Common "Corners"
At last year's Mod parking lot concert, Common told me that his new album, BE, would be released within a few months. Almost a year later and there's no album, but at least we got two leaked singles.

Fellow Chi-town native Kanye West produced "Corners," which features one of the most impressive guest appearances in years from The Last Poets, a collective of revolutionary black poets from the Civil Rights era.

Common "Food"
Ever since Common and Kanye appeared together to perform "Food" on Chappelle's Show, hip-hop heads have been hungry for this album. Common promises that it will represent a return to his old-school style, which will be appreciated after his last album, The Electric Circus.

According to Common, his new album will be his "best work ever." Though I know better, I can't help but get my hopes up.

Interview with Citizen Cope
By Canyon Cody
Published in The Heights

Rarely will I do this, but I'm going to spare the reader a long-winded introduction and just come out and say it: You need to stop reading this and go buy Citizen Cope's new album, The Clarence Greenwood Recordings.

If you don't like it and later regret your purchase, I will personally refund your money. That's how good this album is.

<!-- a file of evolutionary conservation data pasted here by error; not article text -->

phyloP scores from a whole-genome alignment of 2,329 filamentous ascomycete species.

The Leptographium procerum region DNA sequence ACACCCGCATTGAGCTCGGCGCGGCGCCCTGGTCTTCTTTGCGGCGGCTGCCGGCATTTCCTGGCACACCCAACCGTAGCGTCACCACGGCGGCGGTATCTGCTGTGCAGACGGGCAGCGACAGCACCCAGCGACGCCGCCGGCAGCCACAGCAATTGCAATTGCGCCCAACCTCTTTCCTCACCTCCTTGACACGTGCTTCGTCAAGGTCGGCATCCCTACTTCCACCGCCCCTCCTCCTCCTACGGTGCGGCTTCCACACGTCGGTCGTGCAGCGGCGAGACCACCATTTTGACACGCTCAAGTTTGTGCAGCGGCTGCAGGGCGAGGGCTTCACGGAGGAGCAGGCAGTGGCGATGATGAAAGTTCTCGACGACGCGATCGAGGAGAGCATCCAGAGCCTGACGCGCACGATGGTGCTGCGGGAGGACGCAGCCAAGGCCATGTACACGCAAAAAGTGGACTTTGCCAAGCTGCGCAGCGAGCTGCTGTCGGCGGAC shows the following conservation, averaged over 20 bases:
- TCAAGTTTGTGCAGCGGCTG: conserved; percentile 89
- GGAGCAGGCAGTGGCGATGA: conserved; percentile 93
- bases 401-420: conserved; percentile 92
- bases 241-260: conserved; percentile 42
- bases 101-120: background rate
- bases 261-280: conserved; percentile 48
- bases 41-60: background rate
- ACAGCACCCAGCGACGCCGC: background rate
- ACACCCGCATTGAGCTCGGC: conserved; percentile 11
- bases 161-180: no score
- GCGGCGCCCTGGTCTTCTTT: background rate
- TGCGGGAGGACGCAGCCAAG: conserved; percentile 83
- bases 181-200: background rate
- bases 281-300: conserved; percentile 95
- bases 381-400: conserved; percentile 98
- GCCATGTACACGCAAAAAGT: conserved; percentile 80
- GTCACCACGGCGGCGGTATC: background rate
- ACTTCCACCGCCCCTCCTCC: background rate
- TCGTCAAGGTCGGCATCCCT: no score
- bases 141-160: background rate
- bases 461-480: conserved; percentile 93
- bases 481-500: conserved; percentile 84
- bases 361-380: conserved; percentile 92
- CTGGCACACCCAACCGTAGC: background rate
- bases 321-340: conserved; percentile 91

There's nothing especially unique about what Citizen Cope does - he's a singer-songwriter in the tradition of Woody Guthrie, John Steinbeck, and Bob Dylan, but Cope incorporates subtle hip-hop rhythms to accompany his gritty, woeful wail and acoustic guitar. Beck is the closest thing around today to Citizen Cope's hybrid of folk, funk, and hip-hop.

But while Beck busies himself with experimental meanderings, Cope gives listeners what they want, proving that it's better to be good than unique. There's no need to reinvent the wheel, as long as you roll with style.

Nowadays, singer-songwriters tend to be pretty boys with pretty songs, but Citizen Cope sings about his reality, which hasn't always been pretty.

"I sing about the people around me, the people I've met in D.C. and all over the place, but they're not always normal, model citizens," said Citizen Cope during our recent interview.

Listening to Citizen Cope is like reading a Jack Kerouac story filled with lovers and lunatics. On "Pablo Picasso," Cope sings from the perspective of a deranged man in love with a woman painted on a wall mural. Even when he sings about someone estranged from reality, it is obvious that Cope sings with sympathy.